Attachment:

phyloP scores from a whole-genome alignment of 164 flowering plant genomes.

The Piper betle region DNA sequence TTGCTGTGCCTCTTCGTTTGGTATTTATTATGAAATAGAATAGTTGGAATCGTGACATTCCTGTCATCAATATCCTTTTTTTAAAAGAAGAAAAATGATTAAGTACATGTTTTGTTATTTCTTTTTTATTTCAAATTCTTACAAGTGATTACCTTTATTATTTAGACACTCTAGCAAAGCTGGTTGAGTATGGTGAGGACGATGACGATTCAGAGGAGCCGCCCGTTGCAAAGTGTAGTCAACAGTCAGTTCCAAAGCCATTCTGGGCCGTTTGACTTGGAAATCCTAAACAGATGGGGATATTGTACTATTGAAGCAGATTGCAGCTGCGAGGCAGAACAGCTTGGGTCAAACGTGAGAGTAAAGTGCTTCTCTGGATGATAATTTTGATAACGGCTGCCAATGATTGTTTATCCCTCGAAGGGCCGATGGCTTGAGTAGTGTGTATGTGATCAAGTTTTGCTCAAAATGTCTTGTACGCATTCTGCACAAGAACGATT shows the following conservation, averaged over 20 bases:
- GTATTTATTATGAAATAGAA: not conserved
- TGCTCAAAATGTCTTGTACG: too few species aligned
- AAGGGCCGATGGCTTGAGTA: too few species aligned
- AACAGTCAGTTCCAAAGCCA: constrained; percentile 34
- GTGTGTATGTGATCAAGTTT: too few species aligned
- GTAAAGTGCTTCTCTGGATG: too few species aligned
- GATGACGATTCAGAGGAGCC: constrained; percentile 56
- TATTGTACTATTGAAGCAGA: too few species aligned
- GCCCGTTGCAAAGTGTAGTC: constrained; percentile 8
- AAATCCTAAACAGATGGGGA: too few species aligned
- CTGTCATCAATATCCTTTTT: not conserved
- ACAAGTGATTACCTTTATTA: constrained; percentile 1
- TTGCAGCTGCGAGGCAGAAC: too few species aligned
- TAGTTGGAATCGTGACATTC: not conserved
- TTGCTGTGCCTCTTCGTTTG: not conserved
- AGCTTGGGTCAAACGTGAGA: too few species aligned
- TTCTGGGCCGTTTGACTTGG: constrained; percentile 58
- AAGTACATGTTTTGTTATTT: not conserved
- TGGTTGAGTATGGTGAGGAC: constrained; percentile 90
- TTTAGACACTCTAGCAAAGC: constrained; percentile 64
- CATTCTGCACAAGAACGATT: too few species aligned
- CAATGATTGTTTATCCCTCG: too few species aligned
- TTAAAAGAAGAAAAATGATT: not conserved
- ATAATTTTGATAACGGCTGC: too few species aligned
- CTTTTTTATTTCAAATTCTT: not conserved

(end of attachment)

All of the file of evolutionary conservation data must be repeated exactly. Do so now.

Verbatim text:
phyloP scores from a whole-genome alignment of 164 flowering plant genomes.

The Piper betle region DNA sequence TTGCTGTGCCTCTTCGTTTGGTATTTATTATGAAATAGAATAGTTGGAATCGTGACATTCCTGTCATCAATATCCTTTTTTTAAAAGAAGAAAAATGATTAAGTACATGTTTTGTTATTTCTTTTTTATTTCAAATTCTTACAAGTGATTACCTTTATTATTTAGACACTCTAGCAAAGCTGGTTGAGTATGGTGAGGACGATGACGATTCAGAGGAGCCGCCCGTTGCAAAGTGTAGTCAACAGTCAGTTCCAAAGCCATTCTGGGCCGTTTGACTTGGAAATCCTAAACAGATGGGGATATTGTACTATTGAAGCAGATTGCAGCTGCGAGGCAGAACAGCTTGGGTCAAACGTGAGAGTAAAGTGCTTCTCTGGATGATAATTTTGATAACGGCTGCCAATGATTGTTTATCCCTCGAAGGGCCGATGGCTTGAGTAGTGTGTATGTGATCAAGTTTTGCTCAAAATGTCTTGTACGCATTCTGCACAAGAACGATT shows the following conservation, averaged over 20 bases:
- GTATTTATTATGAAATAGAA: not conserved
- TGCTCAAAATGTCTTGTACG: too few species aligned
- AAGGGCCGATGGCTTGAGTA: too few species aligned
- AACAGTCAGTTCCAAAGCCA: constrained; percentile 34
- GTGTGTATGTGATCAAGTTT: too few species aligned
- GTAAAGTGCTTCTCTGGATG: too few species aligned
- GATGACGATTCAGAGGAGCC: constrained; percentile 56
- TATTGTACTATTGAAGCAGA: too few species aligned
- GCCCGTTGCAAAGTGTAGTC: constrained; percentile 8
- AAATCCTAAACAGATGGGGA: too few species aligned
- CTGTCATCAATATCCTTTTT: not conserved
- ACAAGTGATTACCTTTATTA: constrained; percentile 1
- TTGCAGCTGCGAGGCAGAAC: too few species aligned
- TAGTTGGAATCGTGACATTC: not conserved
- TTGCTGTGCCTCTTCGTTTG: not conserved
- AGCTTGGGTCAAACGTGAGA: too few species aligned
- TTCTGGGCCGTTTGACTTGG: constrained; percentile 58
- AAGTACATGTTTTGTTATTT: not conserved
- TGGTTGAGTATGGTGAGGAC: constrained; percentile 90
- TTTAGACACTCTAGCAAAGC: constrained; percentile 64
- CATTCTGCACAAGAACGATT: too few species aligned
- CAATGATTGTTTATCCCTCG: too few species aligned
- TTAAAAGAAGAAAAATGATT: not conserved
- ATAATTTTGATAACGGCTGC: too few species aligned
- CTTTTTTATTTCAAATTCTT: not conserved